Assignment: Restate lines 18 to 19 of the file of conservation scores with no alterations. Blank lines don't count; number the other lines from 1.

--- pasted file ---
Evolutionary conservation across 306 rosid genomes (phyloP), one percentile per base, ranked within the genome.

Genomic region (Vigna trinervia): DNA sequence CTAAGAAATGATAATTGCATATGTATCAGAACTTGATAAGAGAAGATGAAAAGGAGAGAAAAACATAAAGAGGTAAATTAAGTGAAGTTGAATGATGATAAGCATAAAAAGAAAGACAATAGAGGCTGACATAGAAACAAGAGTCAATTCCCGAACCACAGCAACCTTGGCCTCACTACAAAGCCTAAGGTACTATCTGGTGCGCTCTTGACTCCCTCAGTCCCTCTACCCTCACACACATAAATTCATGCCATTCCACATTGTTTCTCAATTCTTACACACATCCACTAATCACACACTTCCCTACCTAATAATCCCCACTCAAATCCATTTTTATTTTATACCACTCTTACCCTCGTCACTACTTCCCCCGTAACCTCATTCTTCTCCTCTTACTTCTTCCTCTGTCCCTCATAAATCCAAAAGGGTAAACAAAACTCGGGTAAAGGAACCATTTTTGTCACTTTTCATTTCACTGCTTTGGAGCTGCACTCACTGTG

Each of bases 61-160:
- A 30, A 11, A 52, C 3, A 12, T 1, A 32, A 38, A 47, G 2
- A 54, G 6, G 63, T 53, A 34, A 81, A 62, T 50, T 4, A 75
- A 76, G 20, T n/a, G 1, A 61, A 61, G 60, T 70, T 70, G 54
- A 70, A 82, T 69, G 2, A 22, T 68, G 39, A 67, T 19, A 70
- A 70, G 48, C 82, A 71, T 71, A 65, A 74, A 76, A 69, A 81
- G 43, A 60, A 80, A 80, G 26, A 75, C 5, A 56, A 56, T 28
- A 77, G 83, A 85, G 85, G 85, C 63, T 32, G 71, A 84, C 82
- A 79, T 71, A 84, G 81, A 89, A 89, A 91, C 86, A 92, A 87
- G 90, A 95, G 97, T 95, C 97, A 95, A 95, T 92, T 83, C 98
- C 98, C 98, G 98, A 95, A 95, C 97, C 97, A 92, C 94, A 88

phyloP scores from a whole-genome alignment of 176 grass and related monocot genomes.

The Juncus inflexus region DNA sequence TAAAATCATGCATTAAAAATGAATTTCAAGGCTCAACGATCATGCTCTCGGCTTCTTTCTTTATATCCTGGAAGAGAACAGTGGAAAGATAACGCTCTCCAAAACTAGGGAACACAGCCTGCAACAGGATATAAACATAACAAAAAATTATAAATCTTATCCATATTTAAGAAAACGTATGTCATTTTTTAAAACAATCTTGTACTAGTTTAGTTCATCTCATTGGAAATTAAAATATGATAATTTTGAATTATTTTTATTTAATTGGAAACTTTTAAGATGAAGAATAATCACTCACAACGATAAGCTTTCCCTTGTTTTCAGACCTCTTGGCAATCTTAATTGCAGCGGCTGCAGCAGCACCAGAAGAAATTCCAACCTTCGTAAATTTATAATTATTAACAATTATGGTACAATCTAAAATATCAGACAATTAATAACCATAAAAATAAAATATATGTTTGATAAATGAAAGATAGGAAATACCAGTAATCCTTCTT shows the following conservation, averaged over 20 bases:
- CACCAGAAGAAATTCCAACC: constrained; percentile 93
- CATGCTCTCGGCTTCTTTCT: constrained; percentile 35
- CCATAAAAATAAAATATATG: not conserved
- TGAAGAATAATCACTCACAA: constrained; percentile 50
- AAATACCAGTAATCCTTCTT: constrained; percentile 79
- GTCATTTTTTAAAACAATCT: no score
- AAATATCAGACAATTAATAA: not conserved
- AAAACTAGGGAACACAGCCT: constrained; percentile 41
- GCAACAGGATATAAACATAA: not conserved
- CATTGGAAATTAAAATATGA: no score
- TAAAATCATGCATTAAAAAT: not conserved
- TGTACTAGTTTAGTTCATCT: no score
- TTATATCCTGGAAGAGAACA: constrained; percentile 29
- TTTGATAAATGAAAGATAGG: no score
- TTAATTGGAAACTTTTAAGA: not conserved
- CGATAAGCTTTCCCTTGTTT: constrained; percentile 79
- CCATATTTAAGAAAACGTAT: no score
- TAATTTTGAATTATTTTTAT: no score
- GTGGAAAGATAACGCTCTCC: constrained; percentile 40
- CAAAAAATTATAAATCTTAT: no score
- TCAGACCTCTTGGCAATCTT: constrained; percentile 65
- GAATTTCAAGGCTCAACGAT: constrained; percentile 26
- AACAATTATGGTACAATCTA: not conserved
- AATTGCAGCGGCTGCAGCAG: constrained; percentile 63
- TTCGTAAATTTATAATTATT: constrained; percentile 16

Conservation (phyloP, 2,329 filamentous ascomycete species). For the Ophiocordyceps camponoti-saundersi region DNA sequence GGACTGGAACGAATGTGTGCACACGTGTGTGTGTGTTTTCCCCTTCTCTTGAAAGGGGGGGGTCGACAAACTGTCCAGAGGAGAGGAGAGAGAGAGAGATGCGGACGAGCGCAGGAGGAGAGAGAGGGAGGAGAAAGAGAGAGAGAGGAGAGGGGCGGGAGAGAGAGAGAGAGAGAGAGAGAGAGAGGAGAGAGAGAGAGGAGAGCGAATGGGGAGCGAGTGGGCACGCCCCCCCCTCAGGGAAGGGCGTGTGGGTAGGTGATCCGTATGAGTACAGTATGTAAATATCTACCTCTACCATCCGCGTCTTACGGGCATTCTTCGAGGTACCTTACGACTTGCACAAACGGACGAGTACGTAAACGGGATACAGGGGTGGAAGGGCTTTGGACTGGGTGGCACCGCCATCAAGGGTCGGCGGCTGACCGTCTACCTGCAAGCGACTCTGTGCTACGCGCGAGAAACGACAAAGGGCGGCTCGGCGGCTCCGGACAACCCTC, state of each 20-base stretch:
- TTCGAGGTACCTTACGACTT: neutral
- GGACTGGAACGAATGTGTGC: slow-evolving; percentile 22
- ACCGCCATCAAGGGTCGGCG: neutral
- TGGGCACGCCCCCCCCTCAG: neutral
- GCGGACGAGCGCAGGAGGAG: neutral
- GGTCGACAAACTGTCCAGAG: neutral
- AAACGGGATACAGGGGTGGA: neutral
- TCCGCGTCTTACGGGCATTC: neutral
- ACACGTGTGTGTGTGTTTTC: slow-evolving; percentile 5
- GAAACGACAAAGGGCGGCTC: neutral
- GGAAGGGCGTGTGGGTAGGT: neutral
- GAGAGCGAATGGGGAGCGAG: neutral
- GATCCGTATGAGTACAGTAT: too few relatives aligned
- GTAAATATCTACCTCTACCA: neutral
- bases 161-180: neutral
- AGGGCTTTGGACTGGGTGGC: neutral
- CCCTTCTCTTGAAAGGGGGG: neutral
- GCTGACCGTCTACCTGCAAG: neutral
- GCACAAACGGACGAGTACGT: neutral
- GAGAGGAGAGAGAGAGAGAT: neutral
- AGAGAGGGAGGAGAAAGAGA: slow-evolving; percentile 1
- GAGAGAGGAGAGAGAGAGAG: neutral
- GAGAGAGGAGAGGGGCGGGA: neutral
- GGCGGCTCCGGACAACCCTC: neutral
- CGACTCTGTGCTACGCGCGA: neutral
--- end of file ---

- CCATAAAAATAAAATATATG: not conserved
- TGAAGAATAATCACTCACAA: constrained; percentile 50